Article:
N212-123 TITLE: External Payload Deployment System for Cylindrical UUVs
RT&L FOCUS AREA(S): Autonomy;Microelectronics;Networked C3
TECHNOLOGY AREA(S): Ground / Sea Vehicles;Sensors;Weapons
OBJECTIVE: Develop an external payload deployment system for cylindrical unmanned underwater vehicles (UUVs. Example payloads may be sensors, markers, or communications relays. The system will not interfere with the operation of the UUV and will respond to UUV commands to detach and activate.
DESCRIPTION: There are many UUV missions that would benefit from leave-behind technology. However, the UUV market is dominated by cylindrical UUVs, making development of an external payload deployment system technically challenging. Despite the technical difficulties involved, the potential for UUV navigation, communication, environmental monitoring, and surveillance payloads make this SBIR topic a worthwhile endeavor. The main technical challenge is that such a system will modify the hydrodynamic behavior of the host UUV and will therefore affect its controllability and maneuverability. Another important technical challenge is minimally invasive command and control communications between the UUV and the external payload.
Most current UUVs cannot leave behind useful technology when they encounter something of interest. In many retrieval scenarios, precisely placing an acoustic beacon would aid the following retrieval mission normally undertaken with work class Remotely Operated Vehicles (ROVs). In another scenario, placing a communications relay, where underwater communications starts to degrade, would avoid the loss of communications with a vehicle. In yet another scenario, leaving a trail of small markers may aid feature-based navigation in featureless environments. For these scenarios, the most versatile and fastest integration approach would be to mount an external payload onto the vehicle and have this payload receive instructions without having to make physical connections to the vehicle’s systems.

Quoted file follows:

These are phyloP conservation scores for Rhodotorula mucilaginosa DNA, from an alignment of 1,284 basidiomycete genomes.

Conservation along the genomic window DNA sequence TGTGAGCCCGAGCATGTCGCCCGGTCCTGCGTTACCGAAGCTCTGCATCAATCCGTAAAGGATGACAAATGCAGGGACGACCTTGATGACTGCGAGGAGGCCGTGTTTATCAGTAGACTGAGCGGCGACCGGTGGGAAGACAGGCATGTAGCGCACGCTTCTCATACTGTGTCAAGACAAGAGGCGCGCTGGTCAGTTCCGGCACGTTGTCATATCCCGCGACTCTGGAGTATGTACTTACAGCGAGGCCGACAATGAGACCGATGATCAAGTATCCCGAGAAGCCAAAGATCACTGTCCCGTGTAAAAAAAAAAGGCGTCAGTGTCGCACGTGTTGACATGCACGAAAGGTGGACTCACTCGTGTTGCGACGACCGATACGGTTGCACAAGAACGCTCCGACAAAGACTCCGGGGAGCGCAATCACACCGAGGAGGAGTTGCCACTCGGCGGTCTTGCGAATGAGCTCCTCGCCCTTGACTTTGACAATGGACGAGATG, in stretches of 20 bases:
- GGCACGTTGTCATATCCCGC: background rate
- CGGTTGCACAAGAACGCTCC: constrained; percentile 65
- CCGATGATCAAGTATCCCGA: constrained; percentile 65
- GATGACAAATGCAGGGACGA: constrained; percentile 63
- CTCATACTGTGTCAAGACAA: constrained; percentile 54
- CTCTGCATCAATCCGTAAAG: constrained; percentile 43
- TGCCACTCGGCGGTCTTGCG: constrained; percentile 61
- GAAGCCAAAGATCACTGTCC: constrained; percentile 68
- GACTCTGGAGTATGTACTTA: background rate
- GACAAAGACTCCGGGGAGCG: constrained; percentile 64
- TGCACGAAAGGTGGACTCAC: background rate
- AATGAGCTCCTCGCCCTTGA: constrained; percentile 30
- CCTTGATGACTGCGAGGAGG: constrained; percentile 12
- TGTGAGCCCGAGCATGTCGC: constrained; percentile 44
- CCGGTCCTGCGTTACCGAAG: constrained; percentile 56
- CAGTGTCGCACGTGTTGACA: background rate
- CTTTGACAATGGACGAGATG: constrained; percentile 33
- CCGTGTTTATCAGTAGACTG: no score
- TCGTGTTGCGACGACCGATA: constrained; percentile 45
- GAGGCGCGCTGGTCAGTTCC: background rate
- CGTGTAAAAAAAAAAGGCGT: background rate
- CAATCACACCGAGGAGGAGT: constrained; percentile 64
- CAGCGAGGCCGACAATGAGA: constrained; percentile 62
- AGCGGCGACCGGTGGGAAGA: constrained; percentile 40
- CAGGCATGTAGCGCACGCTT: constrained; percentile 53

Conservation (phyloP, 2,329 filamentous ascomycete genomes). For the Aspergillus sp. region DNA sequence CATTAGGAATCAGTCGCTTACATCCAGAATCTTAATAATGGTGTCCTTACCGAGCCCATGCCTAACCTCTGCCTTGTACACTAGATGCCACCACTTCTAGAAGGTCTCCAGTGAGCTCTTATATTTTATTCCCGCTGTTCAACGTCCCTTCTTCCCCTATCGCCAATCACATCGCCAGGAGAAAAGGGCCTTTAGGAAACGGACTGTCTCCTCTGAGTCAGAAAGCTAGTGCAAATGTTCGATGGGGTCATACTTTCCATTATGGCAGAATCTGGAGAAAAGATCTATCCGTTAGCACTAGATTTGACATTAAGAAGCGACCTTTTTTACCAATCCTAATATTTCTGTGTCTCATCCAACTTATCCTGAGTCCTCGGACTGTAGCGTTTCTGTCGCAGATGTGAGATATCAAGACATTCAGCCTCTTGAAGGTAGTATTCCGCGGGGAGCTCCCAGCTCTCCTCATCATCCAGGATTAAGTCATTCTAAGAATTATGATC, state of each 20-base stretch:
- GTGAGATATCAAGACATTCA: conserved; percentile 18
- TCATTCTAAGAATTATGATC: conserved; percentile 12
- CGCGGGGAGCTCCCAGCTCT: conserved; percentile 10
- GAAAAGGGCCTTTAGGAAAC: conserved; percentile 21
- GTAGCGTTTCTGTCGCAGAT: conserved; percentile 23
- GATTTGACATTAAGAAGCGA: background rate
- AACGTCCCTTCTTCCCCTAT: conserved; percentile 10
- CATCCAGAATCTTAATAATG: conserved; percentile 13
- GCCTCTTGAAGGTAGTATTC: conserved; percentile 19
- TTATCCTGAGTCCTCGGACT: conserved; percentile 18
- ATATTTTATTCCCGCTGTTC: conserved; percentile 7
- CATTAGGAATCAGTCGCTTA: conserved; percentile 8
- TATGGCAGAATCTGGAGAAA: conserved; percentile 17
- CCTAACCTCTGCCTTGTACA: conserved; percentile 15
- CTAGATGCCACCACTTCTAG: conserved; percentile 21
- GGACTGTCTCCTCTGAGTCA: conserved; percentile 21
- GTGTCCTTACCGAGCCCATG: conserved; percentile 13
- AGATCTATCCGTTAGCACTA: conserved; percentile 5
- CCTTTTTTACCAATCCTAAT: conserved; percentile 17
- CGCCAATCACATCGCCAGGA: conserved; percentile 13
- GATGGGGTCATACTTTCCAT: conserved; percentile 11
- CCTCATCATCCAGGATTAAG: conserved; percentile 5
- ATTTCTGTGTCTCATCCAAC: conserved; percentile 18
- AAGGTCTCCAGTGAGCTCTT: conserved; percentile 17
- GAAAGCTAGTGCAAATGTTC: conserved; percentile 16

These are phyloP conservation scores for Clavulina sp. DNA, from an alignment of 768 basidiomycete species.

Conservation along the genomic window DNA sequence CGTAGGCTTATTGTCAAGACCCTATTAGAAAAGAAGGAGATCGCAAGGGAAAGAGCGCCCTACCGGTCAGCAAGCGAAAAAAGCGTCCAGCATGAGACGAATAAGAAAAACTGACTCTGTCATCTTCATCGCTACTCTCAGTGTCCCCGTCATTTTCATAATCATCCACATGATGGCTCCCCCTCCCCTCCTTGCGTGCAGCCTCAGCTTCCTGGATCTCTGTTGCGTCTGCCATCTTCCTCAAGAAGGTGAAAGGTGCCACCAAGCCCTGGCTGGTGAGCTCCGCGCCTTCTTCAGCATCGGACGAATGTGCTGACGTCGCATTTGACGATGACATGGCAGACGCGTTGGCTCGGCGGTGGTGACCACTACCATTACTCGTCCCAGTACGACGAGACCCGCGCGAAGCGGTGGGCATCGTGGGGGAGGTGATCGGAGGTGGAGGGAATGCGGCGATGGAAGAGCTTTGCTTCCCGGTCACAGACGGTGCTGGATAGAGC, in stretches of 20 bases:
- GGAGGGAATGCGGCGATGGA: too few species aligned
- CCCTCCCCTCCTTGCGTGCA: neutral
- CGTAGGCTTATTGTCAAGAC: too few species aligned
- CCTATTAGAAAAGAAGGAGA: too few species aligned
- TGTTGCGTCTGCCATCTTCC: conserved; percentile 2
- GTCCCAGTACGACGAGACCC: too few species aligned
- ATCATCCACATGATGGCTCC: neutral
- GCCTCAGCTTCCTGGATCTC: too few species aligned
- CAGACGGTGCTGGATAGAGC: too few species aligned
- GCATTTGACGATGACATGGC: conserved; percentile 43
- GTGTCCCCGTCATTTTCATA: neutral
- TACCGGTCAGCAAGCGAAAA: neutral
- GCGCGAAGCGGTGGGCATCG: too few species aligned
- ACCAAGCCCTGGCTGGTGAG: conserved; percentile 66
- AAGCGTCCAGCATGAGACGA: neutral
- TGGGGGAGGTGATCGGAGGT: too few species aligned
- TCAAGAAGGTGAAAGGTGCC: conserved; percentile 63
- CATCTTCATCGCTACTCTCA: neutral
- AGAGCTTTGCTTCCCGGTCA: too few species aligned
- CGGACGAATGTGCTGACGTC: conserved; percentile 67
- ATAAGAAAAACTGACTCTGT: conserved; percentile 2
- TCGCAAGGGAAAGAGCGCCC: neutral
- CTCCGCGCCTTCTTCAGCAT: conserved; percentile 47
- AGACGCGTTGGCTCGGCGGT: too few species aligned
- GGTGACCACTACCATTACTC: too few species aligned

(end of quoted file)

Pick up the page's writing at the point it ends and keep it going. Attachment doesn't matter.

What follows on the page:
Technology proposed under this effort should develop an external payload for cylindrical UUVs up to 21" in diameter that minimizes interference with UUV hydrodynamics and vehicle control while limiting reduction to mission endurance. Additionally, the payload should communicate with the UUV payload computer using connections that do not pierce the UUV hull. Proposers should also understand and demonstrate the flight stability of the payload when dropped, and determine the accuracy of the deployment relative to the intended location. The design must have a robust buoyancy compensation system for the payload such that the changes to the UUV’s Center of Gravity and Center of Buoyancy are not detrimental. Deployment should be effective over a limited range of UUV altitudes and speeds (less than 5 m altitude and speed of less than 5 m/s).
Testing for standard mil spec compliance (environment, shock, vibration, and transportability) will occur in Phase II and III.
PHASE I: Demonstrate the feasibility of a concept for an external UUV payload that satisfies the previously listed design criteria for a cylindrical vehicle. Smaller diameters that the 5 inches in the design criteria can be proposed, as long as there is evidence that the payloads would provide a useful function. Analysis on initial hardware and software concepts will be completed to determine the optimal design and feasibility in the projected use case. Either modeling using semi-empirical methods [Refs 1, 4, 5] and simulations [Refs 2, 3] or in-water tests will be performed to justify the approach. An analysis will also be made of the most effective command and control communication approach that will not require perforation of the UUV hull. Develop a Phase II plan.
PHASE II: Develop and fabricate two to three prototype systems for evaluation. Precise evaluation metrics will be developed in consultation with the appropriate acquisition program office. The prototype demonstration should show applicability to current UUV form factors and mission requirements. Perform detailed analysis on ruggedness and compatibility with Navy UUV handling, storage, and environmental operating conditions. Testing will be conducted by both the performer and by Navy personnel on Navy assets. Cost effectiveness and manufacturability feasibility should be addressed as part of the prototype test and evaluation.
PHASE III DUAL USE APPLICATIONS: Applying the knowledge gained in Phase II, build an advanced UUV payload system that meets appropriate technology readiness level (TRL) metrics set by the acquisition program office. Support the Navy for test and validation of the system for certified Navy use. Explore the potential to transfer the payload delivery system to commercial use (e.g., oil and gas industry). Develop manufacturing plans to facilitate transition to a UUV program of record.
KEYWORDS: Unmanned underwater vehicle; UUV; payload, navigation, communication, surveillance, hydrodynamic forces
TPOC-1: Tory Cobb
TPOC-2: Rodolfo Arrieta
** TOPIC NOTICE **
The Navy Topic above is an "unofficial" copy from the overall DoD 21.2 SBIR BAA. Please see the official DoD Topic website at rt.cto.mil/rtl-small-business-resources/sbir-sttr/ for any updates.
The DoD issued its 21.2 SBIR BAA pre-release on April 21, which opens to receive proposals on May 19, 2021, and closes June 17, 2021 (12:00pm edt).
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